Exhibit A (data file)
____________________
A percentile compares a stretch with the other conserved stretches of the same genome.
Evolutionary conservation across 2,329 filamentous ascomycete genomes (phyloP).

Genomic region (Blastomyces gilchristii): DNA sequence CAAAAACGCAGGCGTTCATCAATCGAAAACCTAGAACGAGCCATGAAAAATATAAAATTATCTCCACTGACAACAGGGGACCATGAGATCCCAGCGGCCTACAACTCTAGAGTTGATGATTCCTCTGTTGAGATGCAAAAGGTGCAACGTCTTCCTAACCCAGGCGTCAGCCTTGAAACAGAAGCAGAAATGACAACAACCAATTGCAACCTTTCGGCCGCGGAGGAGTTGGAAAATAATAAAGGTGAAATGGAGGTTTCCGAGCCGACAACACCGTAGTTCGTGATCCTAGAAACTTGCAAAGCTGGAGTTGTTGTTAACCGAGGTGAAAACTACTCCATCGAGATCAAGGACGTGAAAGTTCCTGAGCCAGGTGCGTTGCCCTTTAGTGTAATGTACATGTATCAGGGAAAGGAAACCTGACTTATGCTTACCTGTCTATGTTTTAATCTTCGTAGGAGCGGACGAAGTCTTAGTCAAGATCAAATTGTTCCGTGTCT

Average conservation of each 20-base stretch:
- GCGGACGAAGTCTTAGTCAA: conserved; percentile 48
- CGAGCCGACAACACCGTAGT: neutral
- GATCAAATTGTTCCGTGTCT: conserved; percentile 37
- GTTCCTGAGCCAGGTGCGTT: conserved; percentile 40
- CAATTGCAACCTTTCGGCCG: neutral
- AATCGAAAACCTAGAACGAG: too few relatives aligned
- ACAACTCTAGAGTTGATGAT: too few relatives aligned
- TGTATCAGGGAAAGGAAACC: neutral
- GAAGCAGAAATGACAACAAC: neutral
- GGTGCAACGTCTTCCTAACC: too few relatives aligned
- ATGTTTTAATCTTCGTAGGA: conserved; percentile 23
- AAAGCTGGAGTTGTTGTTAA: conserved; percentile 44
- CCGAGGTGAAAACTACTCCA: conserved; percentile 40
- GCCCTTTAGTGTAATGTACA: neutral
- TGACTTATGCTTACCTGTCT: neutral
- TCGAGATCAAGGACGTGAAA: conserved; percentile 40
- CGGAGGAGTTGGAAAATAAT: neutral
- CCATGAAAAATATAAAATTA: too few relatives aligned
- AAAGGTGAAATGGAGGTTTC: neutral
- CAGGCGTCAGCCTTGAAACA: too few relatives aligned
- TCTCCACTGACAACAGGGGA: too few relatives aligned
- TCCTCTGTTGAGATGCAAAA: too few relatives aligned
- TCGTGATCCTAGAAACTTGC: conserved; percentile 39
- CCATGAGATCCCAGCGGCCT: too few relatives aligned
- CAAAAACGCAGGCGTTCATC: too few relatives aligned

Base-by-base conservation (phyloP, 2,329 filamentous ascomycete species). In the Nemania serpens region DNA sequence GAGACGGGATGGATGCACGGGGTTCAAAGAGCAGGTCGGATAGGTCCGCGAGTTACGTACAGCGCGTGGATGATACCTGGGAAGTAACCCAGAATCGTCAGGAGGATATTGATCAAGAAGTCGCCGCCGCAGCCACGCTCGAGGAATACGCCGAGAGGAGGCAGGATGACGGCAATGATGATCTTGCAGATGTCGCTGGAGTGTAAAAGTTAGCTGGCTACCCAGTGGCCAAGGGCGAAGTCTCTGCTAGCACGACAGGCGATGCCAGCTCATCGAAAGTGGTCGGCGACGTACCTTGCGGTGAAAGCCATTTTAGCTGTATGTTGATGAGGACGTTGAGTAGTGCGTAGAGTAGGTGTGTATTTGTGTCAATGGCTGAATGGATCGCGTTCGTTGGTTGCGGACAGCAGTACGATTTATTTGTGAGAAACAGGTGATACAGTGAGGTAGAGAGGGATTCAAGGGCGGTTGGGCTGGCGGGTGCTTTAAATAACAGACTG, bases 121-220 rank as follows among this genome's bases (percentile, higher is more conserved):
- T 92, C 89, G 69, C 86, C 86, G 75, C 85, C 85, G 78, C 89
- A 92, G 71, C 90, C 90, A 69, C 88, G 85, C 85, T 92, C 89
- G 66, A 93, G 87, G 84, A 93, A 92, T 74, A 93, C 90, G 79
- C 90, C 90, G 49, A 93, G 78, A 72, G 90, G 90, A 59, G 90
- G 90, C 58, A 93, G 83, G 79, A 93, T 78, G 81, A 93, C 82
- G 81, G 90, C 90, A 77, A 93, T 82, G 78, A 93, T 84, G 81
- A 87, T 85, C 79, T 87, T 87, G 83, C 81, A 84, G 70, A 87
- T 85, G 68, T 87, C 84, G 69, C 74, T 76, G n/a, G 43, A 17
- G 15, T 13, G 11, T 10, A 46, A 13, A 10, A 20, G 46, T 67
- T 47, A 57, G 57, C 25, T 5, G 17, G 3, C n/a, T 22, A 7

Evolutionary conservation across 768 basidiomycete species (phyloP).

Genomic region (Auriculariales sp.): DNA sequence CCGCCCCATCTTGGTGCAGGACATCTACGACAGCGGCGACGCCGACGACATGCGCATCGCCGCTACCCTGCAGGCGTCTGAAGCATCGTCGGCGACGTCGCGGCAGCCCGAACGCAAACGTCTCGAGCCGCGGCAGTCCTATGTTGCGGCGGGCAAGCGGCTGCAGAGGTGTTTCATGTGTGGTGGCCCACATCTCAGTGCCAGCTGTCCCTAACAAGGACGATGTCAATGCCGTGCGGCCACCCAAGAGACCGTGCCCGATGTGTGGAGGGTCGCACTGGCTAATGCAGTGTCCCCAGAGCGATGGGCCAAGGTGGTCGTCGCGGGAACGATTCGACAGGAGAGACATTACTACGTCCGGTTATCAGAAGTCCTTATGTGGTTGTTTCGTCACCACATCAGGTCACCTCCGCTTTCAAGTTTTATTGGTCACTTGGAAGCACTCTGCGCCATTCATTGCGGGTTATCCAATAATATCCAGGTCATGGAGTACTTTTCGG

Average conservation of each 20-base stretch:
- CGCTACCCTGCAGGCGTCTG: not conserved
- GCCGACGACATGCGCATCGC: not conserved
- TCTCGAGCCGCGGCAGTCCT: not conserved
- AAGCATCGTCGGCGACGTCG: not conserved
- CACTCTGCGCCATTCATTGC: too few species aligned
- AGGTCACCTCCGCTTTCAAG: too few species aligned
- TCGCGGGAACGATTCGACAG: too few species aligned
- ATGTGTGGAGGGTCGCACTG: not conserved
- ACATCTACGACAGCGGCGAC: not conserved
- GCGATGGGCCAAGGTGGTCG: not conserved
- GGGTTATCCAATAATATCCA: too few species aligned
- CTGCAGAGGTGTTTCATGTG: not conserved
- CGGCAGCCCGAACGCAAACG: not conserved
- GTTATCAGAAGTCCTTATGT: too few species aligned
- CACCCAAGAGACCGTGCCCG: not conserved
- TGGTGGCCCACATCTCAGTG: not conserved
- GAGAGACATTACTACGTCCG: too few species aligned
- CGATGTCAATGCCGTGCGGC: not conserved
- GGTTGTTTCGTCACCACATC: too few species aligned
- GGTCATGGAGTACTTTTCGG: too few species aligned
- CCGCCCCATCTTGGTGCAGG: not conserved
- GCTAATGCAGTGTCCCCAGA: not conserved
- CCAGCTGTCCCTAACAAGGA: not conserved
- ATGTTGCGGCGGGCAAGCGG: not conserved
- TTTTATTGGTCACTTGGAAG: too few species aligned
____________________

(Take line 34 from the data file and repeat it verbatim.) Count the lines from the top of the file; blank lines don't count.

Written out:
- C 90, C 90, G 49, A 93, G 78, A 72, G 90, G 90, A 59, G 90